A Social Landslide: Social Inequalities of Lottery Advertising in Taiwan

Article excerpt

Lotteries have become a popular means for governments to generate funds for their national coffers in many parts of the world. However, some researchers have been concerned about the negative effects that lottery frenzy can have on individuals. As observed by Henze (1997), millions of people happily stand in line each day to buy a ticker, making lotteries a form of painless tax or voluntary taxation. The distributional burden of lottery is arguably taken on by the poor, which leads to a form of regressive tax (i.e., the tax paid as a percentage of income is higher for people with a low income than those with a high income) (e.g., Hansen, Miyazaki, & Sprott, 2000; Miyazaki, Hansen, & Sprott, 1998).

Lottery advertising is regarded as a significant contributor to lottery growth. Clotfelter and Cook (1989) include an informative chapter on lottery advertising in their book Selling Hope. Advertising marketers endeavor to increase the numbers of lottery players not only through enticing new customers to play, but also through stimulating current players to purchase more. Recent studies suggest that--to attract customers to purchase--lottery marketing focuses on psychological tendencies and weaknesses as well as on misconceptions, internal and external loci of control, and counterfactual thinking (Landman & Petty, 2000; Miyazaki, Brumbaugh, & Sprott, 2001; Rogers & Webley, 2001). Social aspects of lottery advertising from the public perception require attention but remain an uncharted area of empirical research. The objectives of this study were to provide an examination of lottery tax regressivity (Clotfelter, 1979; Miyazaki et al., 1998) and further clarify how people of differing socioeconomic status (SES) may or may not be influenced by lottery advertising. Whether or not lottery purchase is contingent on influences of lottery advertising is firstly examined. The second question addressed was whether or not advertising effects are different between people who purchase lottery and those who do not across lottery games with different payoffs. The third question was whether or not advertising effects could be different for individuals according to their SES and could lead to social inequalities among lottery players (i.e., people with lower SES could tend to be influenced more by lottery advertising than those with higher SES).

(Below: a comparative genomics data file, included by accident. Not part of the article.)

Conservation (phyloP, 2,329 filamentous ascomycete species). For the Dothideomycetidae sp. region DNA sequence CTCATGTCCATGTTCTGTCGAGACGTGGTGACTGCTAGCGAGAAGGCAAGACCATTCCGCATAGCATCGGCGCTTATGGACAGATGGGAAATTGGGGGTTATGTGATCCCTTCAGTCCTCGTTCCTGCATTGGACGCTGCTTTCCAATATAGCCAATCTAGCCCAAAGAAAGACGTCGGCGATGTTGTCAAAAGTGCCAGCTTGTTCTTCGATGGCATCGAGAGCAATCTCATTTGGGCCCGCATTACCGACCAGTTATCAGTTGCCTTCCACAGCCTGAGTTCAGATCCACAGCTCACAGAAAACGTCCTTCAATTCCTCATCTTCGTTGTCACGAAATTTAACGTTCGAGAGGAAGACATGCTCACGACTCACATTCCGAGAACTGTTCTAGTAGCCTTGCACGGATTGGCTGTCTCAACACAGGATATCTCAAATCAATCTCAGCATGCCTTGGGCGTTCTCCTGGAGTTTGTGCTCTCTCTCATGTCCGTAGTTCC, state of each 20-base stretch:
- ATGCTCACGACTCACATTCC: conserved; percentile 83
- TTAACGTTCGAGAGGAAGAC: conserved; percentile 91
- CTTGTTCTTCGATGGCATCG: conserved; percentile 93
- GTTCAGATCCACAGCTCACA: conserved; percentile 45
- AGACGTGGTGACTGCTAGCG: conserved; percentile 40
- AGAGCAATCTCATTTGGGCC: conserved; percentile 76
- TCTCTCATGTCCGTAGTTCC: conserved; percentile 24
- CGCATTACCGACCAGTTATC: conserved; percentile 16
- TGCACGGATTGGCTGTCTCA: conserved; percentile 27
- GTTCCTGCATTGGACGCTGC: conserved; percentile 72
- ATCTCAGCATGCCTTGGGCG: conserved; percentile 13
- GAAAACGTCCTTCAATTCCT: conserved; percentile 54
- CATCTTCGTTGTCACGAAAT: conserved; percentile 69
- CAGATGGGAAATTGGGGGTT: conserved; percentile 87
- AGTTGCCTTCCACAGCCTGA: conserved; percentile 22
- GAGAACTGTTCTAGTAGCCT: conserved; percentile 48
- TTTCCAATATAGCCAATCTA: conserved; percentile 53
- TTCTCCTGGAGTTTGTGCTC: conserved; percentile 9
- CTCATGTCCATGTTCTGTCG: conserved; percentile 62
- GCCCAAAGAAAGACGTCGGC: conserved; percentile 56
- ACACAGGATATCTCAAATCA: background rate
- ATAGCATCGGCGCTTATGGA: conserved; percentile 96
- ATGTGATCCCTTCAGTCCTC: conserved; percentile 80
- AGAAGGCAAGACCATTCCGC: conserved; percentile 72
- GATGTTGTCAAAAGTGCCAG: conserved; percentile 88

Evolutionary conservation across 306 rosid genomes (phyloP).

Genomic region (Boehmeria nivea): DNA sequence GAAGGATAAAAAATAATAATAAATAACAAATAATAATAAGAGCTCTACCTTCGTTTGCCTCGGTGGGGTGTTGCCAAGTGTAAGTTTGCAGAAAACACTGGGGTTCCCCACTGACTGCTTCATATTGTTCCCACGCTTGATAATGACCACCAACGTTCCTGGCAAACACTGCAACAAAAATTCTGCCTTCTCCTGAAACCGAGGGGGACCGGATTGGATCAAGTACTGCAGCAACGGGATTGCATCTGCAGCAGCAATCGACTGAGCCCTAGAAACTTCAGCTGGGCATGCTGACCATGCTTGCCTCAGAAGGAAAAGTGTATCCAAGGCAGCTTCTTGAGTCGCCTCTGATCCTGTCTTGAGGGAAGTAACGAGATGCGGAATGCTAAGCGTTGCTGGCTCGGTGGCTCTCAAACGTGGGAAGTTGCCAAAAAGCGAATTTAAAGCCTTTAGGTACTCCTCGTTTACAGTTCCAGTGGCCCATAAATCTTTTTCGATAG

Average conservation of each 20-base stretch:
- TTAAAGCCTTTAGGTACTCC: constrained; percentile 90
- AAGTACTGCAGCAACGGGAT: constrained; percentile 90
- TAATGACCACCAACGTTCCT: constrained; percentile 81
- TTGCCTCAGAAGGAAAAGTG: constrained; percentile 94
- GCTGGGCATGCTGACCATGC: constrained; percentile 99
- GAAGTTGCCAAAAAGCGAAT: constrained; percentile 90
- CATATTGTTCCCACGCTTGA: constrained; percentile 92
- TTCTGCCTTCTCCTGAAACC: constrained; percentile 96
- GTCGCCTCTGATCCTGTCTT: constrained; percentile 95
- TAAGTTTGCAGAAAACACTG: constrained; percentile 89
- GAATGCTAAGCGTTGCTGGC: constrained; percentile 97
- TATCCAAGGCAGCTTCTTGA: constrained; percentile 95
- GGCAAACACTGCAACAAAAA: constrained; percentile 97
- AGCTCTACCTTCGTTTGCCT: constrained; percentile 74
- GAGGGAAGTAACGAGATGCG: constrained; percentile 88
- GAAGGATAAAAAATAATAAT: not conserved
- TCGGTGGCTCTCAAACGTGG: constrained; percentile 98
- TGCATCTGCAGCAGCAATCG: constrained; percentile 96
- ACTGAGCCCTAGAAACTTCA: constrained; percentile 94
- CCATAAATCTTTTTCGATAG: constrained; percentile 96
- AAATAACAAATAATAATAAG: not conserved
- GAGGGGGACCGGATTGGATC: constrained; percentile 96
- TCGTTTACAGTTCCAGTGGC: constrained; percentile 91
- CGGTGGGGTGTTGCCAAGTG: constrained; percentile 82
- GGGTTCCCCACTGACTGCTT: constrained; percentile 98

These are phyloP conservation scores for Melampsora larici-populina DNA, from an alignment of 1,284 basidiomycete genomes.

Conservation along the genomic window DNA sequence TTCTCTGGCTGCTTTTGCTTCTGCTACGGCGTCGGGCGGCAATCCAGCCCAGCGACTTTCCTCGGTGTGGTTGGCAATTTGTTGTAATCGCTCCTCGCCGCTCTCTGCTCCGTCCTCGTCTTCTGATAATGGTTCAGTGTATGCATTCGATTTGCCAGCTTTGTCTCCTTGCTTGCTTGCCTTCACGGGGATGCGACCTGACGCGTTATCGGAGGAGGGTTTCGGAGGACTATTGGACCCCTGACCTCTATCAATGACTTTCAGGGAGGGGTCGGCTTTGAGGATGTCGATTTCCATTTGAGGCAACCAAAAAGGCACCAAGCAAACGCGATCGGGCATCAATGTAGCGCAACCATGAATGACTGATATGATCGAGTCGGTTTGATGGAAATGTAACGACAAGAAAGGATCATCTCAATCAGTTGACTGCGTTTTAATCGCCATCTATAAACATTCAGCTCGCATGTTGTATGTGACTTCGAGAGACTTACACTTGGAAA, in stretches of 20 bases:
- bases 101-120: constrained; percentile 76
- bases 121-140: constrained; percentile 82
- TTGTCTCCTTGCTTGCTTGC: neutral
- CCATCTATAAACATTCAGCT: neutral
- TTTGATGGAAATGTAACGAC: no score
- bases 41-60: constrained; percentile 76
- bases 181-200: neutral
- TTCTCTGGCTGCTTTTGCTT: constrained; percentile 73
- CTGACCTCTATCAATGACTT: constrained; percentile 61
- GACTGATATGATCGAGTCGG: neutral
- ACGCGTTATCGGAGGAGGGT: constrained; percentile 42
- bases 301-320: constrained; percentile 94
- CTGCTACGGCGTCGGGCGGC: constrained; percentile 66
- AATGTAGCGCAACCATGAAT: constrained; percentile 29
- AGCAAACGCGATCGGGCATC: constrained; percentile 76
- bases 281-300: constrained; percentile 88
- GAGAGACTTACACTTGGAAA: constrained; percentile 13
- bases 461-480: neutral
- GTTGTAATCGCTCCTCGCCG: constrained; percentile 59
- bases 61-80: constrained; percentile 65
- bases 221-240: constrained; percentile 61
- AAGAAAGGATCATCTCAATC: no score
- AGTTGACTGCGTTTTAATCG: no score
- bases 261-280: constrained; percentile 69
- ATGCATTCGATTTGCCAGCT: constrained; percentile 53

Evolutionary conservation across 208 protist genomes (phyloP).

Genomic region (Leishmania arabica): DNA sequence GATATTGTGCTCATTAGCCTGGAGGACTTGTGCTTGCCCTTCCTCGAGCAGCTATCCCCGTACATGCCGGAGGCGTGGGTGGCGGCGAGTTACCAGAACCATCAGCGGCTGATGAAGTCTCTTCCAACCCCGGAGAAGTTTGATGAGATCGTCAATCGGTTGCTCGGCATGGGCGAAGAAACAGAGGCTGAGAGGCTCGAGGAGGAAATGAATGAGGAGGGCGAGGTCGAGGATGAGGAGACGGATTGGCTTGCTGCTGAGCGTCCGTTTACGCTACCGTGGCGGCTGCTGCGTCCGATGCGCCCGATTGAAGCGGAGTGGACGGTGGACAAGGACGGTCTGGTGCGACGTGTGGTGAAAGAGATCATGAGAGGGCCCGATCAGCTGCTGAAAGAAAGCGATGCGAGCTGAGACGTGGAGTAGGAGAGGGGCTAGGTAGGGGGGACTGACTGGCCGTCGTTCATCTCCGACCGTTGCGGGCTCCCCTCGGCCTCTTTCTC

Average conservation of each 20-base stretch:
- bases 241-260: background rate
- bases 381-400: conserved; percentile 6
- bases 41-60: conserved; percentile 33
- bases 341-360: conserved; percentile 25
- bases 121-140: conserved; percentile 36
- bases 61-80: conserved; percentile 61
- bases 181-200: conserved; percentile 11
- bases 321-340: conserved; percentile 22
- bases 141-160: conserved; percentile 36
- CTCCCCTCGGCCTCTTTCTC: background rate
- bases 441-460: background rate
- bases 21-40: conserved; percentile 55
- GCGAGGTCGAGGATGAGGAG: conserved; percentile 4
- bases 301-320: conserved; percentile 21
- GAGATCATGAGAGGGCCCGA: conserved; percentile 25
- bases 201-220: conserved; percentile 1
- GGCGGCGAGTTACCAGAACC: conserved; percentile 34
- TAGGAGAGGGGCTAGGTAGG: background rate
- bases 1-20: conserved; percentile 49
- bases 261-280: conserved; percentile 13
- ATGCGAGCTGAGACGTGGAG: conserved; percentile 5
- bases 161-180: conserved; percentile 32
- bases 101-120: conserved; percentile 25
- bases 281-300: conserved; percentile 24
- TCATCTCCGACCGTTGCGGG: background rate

One major criticism of lottery marketing is its advertising (Borg & Stranahan, 2005; Clotfelter & Cook, 1989). The vast majority of people have probably been exposed to all forms of lottery advertising through television, newspapers, radio, posters, magazines, and signage. One observation made by Clotfelter and Cook (1989) is that the majority of lottery advertisements focus on winning and fantasies of winning. Similar criticisms are that lotteries undermine the value of hard work, leading to indolence and social problems (Borg & Stranahan, 2005; Stearns & Borna, 1995). Many lottery advertisements emphasize good fortune over hard work and instant gratification over prudent investment. The idea that the lottery is an investment in the future can be particularly problematic when targeted at populations that can least afford to play (Radecki, 1994). Discussions on influences of misleading and deceptive advertising appear in columns of newspapers, magazines, and research articles and in many countries, questioning the legality and social responsibility of lottery advertising in many countries (Chou, 2002; "Clean Up", 1993; Karcher, 1989; Shenk, 1995). Among these, the most debated issue is that lottery advertisements would encourage the culture of gambling. The notion that one can beat the odds and the myth that gambling is good for society in general, have been propagated through those positive slogans misleading viewers by ignoring the addictive or compulsive nature of the games (Burns, Gillett, Rubinstein, & Genty, 1990; Rogers & Webley, 2001). …